Show moreThe purpose of this study was to examine the effects of viewing a modelreinforced video on career informationseeking behavior (ISB). The treatment video was developed using historical principles of behaviorism and social learning theory with modern career development theories. The video portrayed an undergraduate student seeking career counseling services to assist in his career decision making. The counselor in the video used modeling, verbal and nonverbal reinforcement to encourage the student to use a variety of types of career information resources (e.g., books, websites, informational interviews) through six methods of informationgathering strategies (e.g., reading, writing, listening, speaking, visiting, and observing). Participants were undergraduate students enrolled in a career development course at a large, southeastern university. The researcher hypothesized that the general effort, including amount of time spent engaged in career informationseeking activities (planned and actual), resources used (amount and variety), and informationseeking strategies employed would be significantly higher for participants who viewed the treatment video than for those who did not. The researcher also hypothesized that participants who viewed the treatment video would have fewer negative career thoughts related to career informationdeficit than participants who did not view the video. Data was analyzed using multivariate, univariate, and independent ttests, an analysis of covariance (ANCOVA) and chisquare analyses. Participants who viewed the video did not report putting more planned or general effort into engaging in career informationseeking behaviors. However, they did report spending significantly more time in the specific activities reinforced in the video, and used a significantly wider variety of informationseeking strategies and career resources. There was no significant difference in the number of negative career thoughts between groups. This study extended and supported the findings from previous studies that employed similar treatments and variables. The combination of replication, historical theoretical basis, and implications for modern technology and practice were unique to this study. Implications for future for research and practice based on the results of this study are discussed.
Show less  Date Issued
 2010
 Identifier
 FSU_migr_etd1931
 Format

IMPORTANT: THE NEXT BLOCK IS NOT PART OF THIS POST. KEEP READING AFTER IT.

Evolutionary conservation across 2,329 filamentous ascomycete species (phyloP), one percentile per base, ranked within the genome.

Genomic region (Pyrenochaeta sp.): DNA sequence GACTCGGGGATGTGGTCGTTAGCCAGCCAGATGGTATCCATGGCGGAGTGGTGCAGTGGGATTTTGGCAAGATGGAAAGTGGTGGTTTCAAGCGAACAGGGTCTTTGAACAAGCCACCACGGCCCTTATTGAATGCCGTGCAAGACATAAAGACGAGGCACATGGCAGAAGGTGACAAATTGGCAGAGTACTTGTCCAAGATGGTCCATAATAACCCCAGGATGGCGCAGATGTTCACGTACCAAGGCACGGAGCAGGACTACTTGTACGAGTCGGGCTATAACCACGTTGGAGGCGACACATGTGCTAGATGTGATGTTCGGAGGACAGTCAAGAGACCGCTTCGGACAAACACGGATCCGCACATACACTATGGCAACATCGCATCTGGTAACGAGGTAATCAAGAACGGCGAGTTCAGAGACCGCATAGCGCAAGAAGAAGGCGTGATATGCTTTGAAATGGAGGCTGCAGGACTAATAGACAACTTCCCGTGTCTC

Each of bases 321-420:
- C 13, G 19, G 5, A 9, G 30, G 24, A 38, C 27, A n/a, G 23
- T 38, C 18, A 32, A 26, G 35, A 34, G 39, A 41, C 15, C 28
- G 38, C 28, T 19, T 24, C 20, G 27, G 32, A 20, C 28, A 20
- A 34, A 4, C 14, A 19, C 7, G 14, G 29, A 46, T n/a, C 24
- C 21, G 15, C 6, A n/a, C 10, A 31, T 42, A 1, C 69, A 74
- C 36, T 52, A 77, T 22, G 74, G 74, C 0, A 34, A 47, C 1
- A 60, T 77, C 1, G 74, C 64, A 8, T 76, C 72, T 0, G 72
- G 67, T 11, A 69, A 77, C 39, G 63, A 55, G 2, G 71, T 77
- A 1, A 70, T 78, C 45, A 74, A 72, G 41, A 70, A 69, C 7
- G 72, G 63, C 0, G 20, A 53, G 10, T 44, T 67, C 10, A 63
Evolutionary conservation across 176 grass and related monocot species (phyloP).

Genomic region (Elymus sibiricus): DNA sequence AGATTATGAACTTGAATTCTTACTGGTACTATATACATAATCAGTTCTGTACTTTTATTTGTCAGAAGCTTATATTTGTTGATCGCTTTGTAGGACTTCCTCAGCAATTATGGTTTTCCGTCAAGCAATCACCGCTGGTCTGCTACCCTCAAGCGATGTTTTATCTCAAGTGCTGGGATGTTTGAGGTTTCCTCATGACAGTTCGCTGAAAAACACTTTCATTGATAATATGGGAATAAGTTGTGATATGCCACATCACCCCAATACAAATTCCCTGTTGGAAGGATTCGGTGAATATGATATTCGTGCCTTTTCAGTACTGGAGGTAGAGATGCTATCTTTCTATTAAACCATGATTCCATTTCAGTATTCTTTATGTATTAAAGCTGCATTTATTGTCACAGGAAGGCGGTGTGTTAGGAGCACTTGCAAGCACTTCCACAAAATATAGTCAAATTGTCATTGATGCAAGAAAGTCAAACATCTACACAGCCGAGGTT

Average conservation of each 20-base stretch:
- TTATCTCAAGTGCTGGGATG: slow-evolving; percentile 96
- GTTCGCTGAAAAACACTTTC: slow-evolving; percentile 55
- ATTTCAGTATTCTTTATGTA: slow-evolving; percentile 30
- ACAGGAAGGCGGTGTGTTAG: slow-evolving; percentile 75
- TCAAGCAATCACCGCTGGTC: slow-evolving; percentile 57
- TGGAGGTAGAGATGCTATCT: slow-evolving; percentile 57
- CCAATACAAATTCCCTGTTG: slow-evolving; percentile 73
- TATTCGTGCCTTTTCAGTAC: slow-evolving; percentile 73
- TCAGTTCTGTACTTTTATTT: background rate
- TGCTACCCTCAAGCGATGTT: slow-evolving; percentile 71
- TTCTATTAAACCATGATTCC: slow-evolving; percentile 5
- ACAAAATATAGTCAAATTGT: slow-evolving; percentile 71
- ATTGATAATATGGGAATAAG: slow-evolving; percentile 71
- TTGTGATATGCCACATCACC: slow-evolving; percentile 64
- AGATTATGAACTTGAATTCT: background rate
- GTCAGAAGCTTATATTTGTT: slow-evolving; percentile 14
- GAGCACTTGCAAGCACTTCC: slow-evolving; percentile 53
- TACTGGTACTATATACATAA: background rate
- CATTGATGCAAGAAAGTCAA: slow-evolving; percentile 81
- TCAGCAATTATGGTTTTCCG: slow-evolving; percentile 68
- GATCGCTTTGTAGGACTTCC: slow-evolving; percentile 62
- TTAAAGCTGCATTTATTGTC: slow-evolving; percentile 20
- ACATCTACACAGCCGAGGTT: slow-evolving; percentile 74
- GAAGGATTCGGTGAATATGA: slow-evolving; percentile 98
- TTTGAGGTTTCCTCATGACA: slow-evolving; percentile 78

Thesis
 Title
 Goal Instability in Relation to Career Thoughts, Career Decision State, and Performance in a Career Development Course.
 Creator

Bertoch, Sara C., Lenz, Janet G., Reardon, Robert C., Reynolds, John R., Sampson, James P., Peterson, Gary W., Department of Educational Psychology and Learning Systems, Florida...
Show moreBertoch, Sara C., Lenz, Janet G., Reardon, Robert C., Reynolds, John R., Sampson, James P., Peterson, Gary W., Department of Educational Psychology and Learning Systems, Florida State University
Show less  Abstract/Description

The purpose of the present study was to examine the relationships among goal instability, career thoughts, career decision state, and performance in a career development course. Participants enrolled in an undergraduate career course at a large southeastern university completed measures of goal instability, career thoughts, career decision state, and performance in course activities. Bivariate correlations and multiple regression analyses were conducted. Results demonstrated that goal...
Show moreThe purpose of the present study was to examine the relationships among goal instability, career thoughts, career decision state, and performance in a career development course. Participants enrolled in an undergraduate career course at a large southeastern university completed measures of goal instability, career thoughts, career decision state, and performance in course activities. Bivariate correlations and multiple regression analyses were conducted. Results demonstrated that goal instability was significantly related to career thoughts, career satisfaction and tension, and performance in the course. The strongest relationship was demonstrated between goal instability and career thoughts, indicating that more goal instability is related to more negative career thoughts. Goal instability was not significantly related to career decidedness. Implications for practice and research based on the results of this study are discussed.